Tuberculosis remains one of the largest threats to human health worldwide, and one of the most frequent causes of death in HIV patients. With the increasing emergence of strains of Mycobacterium tuberculosis that are hyper-resistant to drugs, it becomes ever more urgent that novel treatments be developed, and the search for novel strategies for drug development is an important step in this process.
In the current study, Matthias Wilmanns and his group at EMBL identified a multi-tasking enzyme from Mycobacterium tuberculosis that catalyses reactions on two different molecules, or substrates. In most organisms, cells need two specific enzymes, known as HisA and TrpF, in order to produce two essential amino acids – histidine and tryptophan. However, in Mycobacterium tuberculosis, the encoding gene for TrpF is missing, and the two reactions are instead catalysed by a single enzyme, which is able to recognize and bind to two different substrates. This enzyme is known as PriA.
Using the Mycobacterium tuberculosis version of the PriA enzyme as a model, the researchers were able to unravel the hitherto unknown mechanism of bi-substrate specific binding observed in this group of bacteria.
“When we solved the three-dimensional structure of PriA, we found that it has the unique ability to form two different substrate-specific active sites,” Wilmanns says: “it can form a reaction-specific active site, or undergo what we call ‘substrate-induced metamorphosis’ to form a different active site.”
To further verify these observations, Wilmanns and colleagues screened 20,000 small molecule compounds, and identified a handful which inhibited both PriA-catalysed reactions but had no effect on TrpF activity.
“We believe that this ability for bi-substrate catalysis in Mycobacterium tuberculosis could be a new opportunity for future drug development,” Wilmanns concludes: “This organism-specific reaction process could be exploited, since only the pathogen but none of the other bacteria living in or on humans, many of which are important for our well being, would be targeted.”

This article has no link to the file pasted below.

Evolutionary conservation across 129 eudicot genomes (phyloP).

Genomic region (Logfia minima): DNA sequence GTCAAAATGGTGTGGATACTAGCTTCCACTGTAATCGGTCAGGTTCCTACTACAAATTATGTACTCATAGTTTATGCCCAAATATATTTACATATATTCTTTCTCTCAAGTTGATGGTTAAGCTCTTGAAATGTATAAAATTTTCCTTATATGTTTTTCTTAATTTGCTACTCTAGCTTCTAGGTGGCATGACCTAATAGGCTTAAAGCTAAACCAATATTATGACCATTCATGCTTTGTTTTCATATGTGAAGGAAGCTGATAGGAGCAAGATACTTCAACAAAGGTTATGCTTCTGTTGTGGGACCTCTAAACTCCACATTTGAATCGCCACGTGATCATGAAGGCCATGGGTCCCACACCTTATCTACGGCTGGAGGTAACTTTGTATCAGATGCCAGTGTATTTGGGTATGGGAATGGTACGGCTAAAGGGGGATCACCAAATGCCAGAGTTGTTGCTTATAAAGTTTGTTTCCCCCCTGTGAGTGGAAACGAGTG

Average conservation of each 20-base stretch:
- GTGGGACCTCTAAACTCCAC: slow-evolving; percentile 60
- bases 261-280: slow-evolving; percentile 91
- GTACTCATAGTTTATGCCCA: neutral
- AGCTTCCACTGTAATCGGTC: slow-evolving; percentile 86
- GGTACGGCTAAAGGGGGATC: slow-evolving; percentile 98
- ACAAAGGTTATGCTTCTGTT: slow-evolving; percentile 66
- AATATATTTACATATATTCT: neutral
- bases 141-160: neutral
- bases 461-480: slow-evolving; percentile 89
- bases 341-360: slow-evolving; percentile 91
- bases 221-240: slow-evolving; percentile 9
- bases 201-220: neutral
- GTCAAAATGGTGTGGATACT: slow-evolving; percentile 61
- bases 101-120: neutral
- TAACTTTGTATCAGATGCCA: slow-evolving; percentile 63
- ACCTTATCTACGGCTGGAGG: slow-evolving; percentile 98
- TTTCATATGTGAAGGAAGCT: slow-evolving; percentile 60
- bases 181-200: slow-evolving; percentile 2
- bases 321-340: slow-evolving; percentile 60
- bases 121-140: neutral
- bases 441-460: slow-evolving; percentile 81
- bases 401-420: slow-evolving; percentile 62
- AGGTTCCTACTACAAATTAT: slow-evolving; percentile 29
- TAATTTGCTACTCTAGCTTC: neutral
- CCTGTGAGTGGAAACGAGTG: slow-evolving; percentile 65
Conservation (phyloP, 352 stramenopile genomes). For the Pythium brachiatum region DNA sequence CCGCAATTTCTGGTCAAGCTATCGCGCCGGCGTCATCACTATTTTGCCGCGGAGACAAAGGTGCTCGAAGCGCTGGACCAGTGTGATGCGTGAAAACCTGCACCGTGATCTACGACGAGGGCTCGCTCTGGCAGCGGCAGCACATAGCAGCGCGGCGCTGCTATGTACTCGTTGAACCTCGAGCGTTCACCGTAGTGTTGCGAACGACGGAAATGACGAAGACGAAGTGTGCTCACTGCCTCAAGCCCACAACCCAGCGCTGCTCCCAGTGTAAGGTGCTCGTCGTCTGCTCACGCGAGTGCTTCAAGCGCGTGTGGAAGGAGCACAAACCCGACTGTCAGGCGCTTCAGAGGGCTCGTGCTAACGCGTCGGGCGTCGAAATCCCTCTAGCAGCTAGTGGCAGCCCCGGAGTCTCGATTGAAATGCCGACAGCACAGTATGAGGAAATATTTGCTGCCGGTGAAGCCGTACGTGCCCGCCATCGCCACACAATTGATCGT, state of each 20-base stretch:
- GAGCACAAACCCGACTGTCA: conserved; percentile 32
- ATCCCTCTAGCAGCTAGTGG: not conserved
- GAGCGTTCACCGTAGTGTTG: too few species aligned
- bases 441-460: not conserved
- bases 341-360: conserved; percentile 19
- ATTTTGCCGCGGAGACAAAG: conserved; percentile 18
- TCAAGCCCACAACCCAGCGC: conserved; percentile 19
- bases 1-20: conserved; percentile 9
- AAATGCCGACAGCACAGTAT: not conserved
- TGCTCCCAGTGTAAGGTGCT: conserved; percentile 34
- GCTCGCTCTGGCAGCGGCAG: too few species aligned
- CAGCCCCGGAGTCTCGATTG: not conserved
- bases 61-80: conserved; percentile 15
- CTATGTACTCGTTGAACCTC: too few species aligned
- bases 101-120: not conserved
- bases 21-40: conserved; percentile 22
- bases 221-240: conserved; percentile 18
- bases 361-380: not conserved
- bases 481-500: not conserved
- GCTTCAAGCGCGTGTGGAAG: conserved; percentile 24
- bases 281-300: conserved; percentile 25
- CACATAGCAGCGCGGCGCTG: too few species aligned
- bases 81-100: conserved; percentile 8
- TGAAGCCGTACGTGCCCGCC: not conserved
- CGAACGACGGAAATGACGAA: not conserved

Sonia Furtado | EMBL Research News
What happens in the cell nucleus after fertilization
06.12.2016 | Helmholtz Zentrum München - Deutsches Forschungszentrum für Gesundheit und Umwelt
Researchers uncover protein-based “cancer signature”
05.12.2016 | Universität Basel
Have you ever wondered how you see the world? Vision is about photons of light, which are packets of energy, interacting with the atoms or molecules in what...
A multi-institutional research collaboration has created a novel approach for fabricating three-dimensional micro-optics through the shape-defined formation of porous silicon (PSi), with broad impacts in integrated optoelectronics, imaging, and photovoltaics.
Working with colleagues at Stanford and The Dow Chemical Company, researchers at the University of Illinois at Urbana-Champaign fabricated 3-D birefringent...
In experiments with magnetic atoms conducted at extremely low temperatures, scientists have demonstrated a unique phase of matter: The atoms form a new type of quantum liquid or quantum droplet state. These so called quantum droplets may preserve their form in absence of external confinement because of quantum effects. The joint team of experimental physicists from Innsbruck and theoretical physicists from Hannover report on their findings in the journal Physical Review X.
“Our Quantum droplets are in the gas phase but they still drop like a rock,” explains experimental physicist Francesca Ferlaino when talking about the...
The Max Planck Institute for Physics (MPP) is opening up a new research field. A workshop from November 21 - 22, 2016 will mark the start of activities for an innovative axion experiment. Axions are still only purely hypothetical particles. Their detection could solve two fundamental problems in particle physics: What dark matter consists of and why it has not yet been possible to directly observe a CP violation for the strong interaction.
The “MADMAX” project is the MPP’s commitment to axion research. Axions are so far only a theoretical prediction and are difficult to detect: on the one hand,...
Broadband rotational spectroscopy unravels structural reshaping of isolated molecules in the gas phase to accommodate water
In two recent publications in the Journal of Chemical Physics and in the Journal of Physical Chemistry Letters, researchers around Melanie Schnell from the Max...
16.11.2016 | Event News
01.11.2016 | Event News
14.10.2016 | Event News
06.12.2016 | Health and Medicine
06.12.2016 | Life Sciences
05.12.2016 | Power and Electrical Engineering